REACTION: TERRY - MY SUNDAY VICTORIES

Posted on: Mon 09 Oct 2006

John Terry won not just the race to be Chelsea's first goal scorer of the new campaign, he also won a late race to be fit for the Premiership kick-off.

 

For the second time in just five days the ever-influential skipper headed his team into a lead following his England goal against Greece. On Sunday at Stamford Bridge his opener complemented a trademark resolute performance in defence - but as Jose Mourinho revealed after the game, there had been a chance of Terry not making the pitch.

 

"He was injured in training yesterday and I was the only one who was not worried because I know he is such a competitive animal he wouldn't miss the start of the season," observed the manager.

 

"We'd been training on a few set plays and I started a run and I felt my groin pop a little bit," Terry admitted on Sunday evening. "I had a scan yesterday and it didn't show too much. I had some treatment late last night and I came in for treatment today and I managed to get myself fit for the game.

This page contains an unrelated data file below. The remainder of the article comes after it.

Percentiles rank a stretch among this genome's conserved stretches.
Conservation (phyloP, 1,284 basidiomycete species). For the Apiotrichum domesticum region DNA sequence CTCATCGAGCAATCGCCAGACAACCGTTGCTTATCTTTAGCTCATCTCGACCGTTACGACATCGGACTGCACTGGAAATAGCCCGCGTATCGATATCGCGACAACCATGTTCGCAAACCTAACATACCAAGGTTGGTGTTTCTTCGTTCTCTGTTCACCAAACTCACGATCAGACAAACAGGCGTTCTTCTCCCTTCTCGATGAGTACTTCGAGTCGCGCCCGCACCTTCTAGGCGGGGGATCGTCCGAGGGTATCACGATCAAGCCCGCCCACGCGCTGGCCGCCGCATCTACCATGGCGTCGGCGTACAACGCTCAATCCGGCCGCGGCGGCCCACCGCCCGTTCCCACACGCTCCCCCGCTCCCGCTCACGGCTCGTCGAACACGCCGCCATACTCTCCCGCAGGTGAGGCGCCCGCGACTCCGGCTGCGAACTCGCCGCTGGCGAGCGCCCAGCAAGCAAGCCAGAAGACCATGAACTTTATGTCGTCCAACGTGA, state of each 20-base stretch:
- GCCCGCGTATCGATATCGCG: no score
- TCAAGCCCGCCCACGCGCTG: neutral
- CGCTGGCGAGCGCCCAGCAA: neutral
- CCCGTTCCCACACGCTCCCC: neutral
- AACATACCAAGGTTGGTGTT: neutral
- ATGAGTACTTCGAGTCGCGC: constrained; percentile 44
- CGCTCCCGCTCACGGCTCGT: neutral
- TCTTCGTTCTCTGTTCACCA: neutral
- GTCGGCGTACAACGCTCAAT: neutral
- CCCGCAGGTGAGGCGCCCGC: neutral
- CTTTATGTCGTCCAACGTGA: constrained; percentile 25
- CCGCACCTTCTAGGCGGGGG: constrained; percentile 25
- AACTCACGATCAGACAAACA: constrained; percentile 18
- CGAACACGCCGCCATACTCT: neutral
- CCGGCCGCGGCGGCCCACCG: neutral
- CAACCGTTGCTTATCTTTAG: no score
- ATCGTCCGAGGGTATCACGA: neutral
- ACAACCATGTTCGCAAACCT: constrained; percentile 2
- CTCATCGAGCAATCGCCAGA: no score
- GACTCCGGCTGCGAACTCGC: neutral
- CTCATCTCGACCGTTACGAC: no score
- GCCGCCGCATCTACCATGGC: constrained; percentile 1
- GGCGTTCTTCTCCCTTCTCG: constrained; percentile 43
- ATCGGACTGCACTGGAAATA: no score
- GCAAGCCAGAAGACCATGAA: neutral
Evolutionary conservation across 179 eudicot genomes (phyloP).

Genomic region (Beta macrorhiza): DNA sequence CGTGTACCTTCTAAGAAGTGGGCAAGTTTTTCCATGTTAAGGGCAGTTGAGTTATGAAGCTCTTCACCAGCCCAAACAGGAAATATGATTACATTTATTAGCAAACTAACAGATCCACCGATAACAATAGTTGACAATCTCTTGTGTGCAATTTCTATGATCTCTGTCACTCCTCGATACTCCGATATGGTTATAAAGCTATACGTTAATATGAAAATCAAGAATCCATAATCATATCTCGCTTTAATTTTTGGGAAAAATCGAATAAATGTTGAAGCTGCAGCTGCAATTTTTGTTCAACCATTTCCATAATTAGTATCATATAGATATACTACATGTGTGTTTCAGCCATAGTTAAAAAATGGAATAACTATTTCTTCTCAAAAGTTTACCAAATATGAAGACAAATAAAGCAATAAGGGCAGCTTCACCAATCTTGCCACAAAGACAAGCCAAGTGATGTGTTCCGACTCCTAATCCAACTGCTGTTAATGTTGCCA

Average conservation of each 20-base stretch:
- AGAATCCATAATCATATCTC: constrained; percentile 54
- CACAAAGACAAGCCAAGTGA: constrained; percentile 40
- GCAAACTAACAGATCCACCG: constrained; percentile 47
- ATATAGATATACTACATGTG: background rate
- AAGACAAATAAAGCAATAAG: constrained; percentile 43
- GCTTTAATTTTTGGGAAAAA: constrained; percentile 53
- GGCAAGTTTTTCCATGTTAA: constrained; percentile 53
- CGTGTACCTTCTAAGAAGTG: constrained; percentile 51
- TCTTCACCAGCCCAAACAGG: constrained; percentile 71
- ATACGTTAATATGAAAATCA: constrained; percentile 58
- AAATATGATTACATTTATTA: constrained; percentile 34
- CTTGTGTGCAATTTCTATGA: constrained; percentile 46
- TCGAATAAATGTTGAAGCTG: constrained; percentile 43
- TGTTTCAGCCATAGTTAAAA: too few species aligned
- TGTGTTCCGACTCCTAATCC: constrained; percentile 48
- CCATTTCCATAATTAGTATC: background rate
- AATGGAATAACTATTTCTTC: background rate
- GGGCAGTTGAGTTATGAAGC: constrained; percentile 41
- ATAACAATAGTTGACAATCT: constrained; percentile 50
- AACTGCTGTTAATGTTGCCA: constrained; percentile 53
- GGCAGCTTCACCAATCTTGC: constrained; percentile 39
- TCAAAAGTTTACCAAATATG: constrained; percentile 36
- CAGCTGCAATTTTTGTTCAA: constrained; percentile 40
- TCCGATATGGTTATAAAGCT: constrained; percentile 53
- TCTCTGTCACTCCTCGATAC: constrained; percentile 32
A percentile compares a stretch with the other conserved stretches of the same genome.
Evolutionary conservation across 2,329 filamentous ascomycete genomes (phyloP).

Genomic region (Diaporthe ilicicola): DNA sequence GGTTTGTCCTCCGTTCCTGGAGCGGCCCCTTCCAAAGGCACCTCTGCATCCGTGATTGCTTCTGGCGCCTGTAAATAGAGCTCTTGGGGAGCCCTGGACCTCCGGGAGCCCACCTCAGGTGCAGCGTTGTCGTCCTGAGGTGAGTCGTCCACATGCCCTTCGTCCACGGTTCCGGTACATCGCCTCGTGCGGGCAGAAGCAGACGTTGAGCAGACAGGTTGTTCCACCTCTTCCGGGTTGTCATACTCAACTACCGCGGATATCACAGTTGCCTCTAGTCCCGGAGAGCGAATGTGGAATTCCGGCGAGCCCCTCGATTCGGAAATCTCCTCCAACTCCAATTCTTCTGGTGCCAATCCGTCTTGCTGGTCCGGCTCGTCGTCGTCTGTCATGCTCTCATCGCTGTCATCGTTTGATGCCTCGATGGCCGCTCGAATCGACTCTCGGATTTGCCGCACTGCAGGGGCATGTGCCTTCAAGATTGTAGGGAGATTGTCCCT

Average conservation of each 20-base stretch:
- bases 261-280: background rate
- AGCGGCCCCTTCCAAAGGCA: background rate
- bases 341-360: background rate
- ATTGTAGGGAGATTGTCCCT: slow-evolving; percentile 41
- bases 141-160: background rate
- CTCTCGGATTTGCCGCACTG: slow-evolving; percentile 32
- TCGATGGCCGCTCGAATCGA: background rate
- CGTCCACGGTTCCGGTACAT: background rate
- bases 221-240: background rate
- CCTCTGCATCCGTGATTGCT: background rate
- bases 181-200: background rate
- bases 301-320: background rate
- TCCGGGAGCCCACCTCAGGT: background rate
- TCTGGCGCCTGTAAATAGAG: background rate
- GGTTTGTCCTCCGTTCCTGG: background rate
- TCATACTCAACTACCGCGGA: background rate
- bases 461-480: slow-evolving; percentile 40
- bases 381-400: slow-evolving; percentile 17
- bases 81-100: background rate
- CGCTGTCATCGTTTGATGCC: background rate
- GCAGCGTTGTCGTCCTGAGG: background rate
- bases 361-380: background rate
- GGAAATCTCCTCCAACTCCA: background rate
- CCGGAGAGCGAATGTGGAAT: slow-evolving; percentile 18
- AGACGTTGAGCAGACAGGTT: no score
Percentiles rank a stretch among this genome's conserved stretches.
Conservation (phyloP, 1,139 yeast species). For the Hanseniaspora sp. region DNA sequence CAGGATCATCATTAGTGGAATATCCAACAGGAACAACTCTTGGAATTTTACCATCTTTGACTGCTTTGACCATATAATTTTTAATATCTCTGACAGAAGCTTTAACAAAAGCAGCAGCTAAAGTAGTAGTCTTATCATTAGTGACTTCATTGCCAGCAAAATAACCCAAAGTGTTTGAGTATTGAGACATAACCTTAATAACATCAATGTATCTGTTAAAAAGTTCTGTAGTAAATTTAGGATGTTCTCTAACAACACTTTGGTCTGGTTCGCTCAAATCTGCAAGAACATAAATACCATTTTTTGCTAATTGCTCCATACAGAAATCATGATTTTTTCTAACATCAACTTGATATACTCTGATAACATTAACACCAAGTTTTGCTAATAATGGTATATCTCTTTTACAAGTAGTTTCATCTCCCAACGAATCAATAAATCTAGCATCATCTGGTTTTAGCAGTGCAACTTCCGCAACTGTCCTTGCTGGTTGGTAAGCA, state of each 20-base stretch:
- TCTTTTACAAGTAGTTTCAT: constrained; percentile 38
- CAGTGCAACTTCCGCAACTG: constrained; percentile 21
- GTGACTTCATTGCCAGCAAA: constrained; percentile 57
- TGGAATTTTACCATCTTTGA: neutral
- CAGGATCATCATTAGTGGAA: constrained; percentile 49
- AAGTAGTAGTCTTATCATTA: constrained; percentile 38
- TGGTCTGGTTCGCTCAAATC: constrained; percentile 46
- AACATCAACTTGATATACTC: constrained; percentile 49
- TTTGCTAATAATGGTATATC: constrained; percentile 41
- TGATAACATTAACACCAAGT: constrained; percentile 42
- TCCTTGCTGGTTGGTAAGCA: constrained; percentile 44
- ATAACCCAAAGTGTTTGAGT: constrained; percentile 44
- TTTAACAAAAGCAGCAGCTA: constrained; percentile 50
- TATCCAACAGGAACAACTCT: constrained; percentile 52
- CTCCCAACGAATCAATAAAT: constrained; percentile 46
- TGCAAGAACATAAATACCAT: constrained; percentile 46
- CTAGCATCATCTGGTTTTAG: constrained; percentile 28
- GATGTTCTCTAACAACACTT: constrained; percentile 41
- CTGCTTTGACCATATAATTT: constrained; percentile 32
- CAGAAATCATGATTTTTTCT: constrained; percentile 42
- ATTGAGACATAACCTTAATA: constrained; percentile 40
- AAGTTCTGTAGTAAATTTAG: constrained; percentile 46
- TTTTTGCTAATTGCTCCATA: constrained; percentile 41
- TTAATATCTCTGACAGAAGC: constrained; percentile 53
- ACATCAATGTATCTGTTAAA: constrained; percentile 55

"I am delighted because I popped up with the first. I want thank the masseurs and the medical team for getting me fit."

 

Terry was desperate to be on the field to make sure the defence of the Premiership title started on the right track.

 

"We were aware of the results the day before and that Man United had done very well before we played and it was important for us to get off to a good start. Straight away we have a two point difference over Liverpool and Arsenal and that could be important.

 

"We wanted to start our game very well and we did that. There was a lot of water on the surface and we managed to move the ball quickly.

 

"After the Community Shield, maybe a few people said Chelsea are beatable. Any team is beatable but we bounced back and showed the character we have showed the last two years. If we get that character, get the football and get the team spirit we have had the last couple years, we have a very good chance of achieving something special."

 

by Paul Mason